In 1785, South Carolina’s General Assembly approved a public market in the Town of Winnsboro (then spelled Winnsborough) in Fairfield County. The square, wooden structure was painted yellow and topped with a bell tower (1). In the 1820s, Robert Cathcart purchased this original market and, in return, donated land along Washington Street that had once a duck pond (1).
Winnsboro’s Town Council accepted this donation and again petitioned legislature for a public market (1). The petition was granted, but the state stipulated that the new market be only 30 feet wide (1) – giving it a striking resemblance to Independence Hall in Philadelphia. This second market’s brick edifice also featured a town clock (1).
In 1837, Colonel William McCreight, the intendant (mayor) of Winnsboro, ordered the clockworks (1). These arrived in Charleston via sail from Alsace, France, and were then carried to Winnsboro in wagons (1). The clock’s fine craftsmanship has withstood the test of time for over a century, making it the longest continuously running clock in the United States (1).
The present tower was erected in 1875 by John Smart, a local African-American carpenter, and his iteration was crowned with a bell, also made in France (1). In days of old, the bell atop public markets rang when fresh meat arrived (1). In 1895, two townsmen struck the bell so vigorously during a fire that it cracked and had to be sent to J. McShane in Philadelphia for repairs (1).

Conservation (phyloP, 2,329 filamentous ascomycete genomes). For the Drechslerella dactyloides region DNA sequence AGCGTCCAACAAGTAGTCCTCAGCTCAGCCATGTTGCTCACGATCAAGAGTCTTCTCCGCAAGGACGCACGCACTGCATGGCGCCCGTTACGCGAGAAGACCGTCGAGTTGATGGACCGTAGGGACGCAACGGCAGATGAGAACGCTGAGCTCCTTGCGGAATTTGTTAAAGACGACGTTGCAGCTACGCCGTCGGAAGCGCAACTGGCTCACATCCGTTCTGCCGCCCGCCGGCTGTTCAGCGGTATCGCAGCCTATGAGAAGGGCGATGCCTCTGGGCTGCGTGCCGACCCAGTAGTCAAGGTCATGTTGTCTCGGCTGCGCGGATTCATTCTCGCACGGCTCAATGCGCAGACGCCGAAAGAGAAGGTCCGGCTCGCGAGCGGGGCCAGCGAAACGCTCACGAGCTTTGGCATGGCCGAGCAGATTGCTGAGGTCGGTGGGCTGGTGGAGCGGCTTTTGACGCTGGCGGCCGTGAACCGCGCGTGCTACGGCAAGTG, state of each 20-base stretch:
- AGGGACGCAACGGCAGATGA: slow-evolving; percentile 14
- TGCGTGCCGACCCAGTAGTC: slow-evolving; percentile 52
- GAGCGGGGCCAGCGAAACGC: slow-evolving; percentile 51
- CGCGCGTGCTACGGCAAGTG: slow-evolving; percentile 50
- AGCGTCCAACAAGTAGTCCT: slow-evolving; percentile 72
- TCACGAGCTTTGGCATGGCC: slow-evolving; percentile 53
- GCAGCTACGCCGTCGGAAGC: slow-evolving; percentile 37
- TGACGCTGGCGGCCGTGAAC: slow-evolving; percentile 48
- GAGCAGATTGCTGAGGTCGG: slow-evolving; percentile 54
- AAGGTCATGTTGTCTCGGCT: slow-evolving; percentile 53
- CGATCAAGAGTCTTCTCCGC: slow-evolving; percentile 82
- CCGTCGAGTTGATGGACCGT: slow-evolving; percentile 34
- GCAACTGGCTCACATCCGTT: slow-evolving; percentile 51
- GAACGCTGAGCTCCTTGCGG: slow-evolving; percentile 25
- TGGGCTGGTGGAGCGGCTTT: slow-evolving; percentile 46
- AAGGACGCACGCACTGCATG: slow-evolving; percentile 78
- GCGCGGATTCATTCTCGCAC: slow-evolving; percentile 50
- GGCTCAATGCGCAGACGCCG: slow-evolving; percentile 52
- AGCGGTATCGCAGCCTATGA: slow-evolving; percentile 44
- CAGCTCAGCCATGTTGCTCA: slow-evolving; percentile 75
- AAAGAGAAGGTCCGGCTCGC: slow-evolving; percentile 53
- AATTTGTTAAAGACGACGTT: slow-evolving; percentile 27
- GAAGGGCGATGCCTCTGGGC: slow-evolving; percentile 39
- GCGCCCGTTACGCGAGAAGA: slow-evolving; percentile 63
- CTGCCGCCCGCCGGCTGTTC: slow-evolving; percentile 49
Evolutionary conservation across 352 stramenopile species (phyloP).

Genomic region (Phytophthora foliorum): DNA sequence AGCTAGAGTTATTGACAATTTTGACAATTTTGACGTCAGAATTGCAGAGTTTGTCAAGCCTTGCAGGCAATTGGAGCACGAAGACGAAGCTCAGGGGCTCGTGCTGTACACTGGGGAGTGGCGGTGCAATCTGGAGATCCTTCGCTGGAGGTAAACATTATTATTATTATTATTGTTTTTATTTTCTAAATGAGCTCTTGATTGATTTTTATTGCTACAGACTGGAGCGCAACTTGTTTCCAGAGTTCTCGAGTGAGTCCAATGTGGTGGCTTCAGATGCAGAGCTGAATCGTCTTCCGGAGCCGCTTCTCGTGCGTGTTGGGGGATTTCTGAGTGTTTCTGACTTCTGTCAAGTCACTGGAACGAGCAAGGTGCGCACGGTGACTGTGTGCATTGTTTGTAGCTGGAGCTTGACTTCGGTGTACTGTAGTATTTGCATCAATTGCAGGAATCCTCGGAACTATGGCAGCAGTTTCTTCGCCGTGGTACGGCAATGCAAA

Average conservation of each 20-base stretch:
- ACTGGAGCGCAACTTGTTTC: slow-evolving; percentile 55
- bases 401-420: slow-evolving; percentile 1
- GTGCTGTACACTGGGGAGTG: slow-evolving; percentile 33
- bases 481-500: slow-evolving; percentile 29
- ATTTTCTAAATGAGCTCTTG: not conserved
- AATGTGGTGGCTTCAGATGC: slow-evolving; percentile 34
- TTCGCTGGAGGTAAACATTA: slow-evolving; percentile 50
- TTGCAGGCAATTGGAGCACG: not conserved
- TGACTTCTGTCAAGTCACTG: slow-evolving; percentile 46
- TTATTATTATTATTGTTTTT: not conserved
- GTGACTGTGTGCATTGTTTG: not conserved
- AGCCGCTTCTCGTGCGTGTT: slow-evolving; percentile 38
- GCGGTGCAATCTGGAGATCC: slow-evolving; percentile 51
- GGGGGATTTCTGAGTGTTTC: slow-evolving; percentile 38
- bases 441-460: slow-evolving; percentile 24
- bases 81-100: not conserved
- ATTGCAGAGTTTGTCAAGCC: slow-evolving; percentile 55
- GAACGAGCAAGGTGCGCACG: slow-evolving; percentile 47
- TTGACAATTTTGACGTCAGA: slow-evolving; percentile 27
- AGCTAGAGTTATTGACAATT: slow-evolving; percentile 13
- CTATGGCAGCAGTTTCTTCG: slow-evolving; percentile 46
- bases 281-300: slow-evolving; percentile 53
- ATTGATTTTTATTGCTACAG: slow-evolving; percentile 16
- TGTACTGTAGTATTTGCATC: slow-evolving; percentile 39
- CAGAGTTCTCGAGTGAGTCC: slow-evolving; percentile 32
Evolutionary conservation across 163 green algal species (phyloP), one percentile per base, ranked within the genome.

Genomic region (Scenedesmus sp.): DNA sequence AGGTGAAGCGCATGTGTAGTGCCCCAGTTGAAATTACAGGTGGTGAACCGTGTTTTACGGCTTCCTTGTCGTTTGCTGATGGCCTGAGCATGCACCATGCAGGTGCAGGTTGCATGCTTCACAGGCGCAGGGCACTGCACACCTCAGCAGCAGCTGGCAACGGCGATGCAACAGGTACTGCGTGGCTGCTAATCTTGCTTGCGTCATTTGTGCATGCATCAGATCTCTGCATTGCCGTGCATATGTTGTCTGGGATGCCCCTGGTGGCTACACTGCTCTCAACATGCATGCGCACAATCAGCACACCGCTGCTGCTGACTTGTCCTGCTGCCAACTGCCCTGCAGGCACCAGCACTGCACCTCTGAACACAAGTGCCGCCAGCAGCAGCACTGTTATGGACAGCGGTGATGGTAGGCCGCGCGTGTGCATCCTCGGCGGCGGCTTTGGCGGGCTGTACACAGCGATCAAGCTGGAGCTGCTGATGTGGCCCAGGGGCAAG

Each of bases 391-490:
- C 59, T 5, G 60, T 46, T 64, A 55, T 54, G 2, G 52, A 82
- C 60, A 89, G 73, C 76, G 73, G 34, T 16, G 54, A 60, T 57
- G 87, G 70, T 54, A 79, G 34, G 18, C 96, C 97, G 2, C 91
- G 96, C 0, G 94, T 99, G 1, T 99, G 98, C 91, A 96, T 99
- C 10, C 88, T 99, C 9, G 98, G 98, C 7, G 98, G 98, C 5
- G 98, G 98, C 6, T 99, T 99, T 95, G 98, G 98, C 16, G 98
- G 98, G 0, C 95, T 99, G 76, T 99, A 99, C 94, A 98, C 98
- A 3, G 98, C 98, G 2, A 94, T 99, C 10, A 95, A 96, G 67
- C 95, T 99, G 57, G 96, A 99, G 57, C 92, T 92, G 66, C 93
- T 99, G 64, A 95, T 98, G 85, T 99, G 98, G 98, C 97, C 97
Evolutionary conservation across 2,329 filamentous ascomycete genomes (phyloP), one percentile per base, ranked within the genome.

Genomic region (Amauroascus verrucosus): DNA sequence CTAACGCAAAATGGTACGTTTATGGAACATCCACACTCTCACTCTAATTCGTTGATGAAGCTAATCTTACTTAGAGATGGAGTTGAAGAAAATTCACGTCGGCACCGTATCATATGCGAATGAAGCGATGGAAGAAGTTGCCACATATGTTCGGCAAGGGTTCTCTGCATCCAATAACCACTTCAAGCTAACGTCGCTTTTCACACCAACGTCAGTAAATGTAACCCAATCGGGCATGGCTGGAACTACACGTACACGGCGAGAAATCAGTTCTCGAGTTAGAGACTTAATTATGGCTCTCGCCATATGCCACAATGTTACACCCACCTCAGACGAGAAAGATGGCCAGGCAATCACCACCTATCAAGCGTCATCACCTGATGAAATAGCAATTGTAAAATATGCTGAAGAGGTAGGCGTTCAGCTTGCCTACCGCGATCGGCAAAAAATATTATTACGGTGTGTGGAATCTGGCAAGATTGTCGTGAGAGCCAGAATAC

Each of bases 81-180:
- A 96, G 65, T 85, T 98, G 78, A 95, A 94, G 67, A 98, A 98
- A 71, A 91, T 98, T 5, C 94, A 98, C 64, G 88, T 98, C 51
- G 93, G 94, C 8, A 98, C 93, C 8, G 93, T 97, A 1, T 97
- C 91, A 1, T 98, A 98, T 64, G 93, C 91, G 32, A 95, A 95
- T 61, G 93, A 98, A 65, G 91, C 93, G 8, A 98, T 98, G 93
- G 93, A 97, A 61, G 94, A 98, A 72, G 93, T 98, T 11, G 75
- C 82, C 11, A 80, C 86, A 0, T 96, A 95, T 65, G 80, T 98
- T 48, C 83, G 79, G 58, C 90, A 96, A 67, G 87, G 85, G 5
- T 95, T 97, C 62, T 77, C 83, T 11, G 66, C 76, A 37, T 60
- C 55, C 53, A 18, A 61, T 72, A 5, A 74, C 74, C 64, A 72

The ground floor of the building that once served as Winnsboro’s public market is now used as meeting space for various organizations. The upper floor is home to the Fairfield County Chamber of Commerce.
Reflections on Winnsboro Town Clock
Below is a painting of the Winnsboro Town Clock that was executed by Gene Brigman. Gene writes: “Town Clock Remembered is an acrylic on canvas painting finished in April of 2007. Having called Winnsboro home for most of my 60 years, I remember that this town clock was the focal point. I’ve heard all of my life that this is the oldest continuously running town clock in the US. I don’t know if it’s true, but true or not, outside of my family, it is one of the strongest memories of growing up in Winnsboro.”
Winnsboro Town Clock: Our Sources
Beàuty lies in the eyes of the beholder.
Samuel Banister says
I ride by it every day; it is not that amazing.
Sam Driggers says
It becomes amazing when you saw it as a child, and have studied and observed its history in the making. I hope you come to appreciate and enjoy its uniqueness.
Scott Johnson says
My wife and I recently day-tripped up from Columbia to poke around Winnsboro. We’ve been here fifteen years and have yet to see downtown. Never made it past the strawberry patch. We fell in love with Winnsboro; it is a beautiful little town with charm and appeal.
Sitrena Smith says
Yes it is! My grandparents, Emma and John Johnson, lived there and I would visit every summer! I loved that clock.
It is so pretty, I want to come and see it one day!
Walter Jones says
I now live in Florida but still miss the tone of that bell!
Sitrena Smith says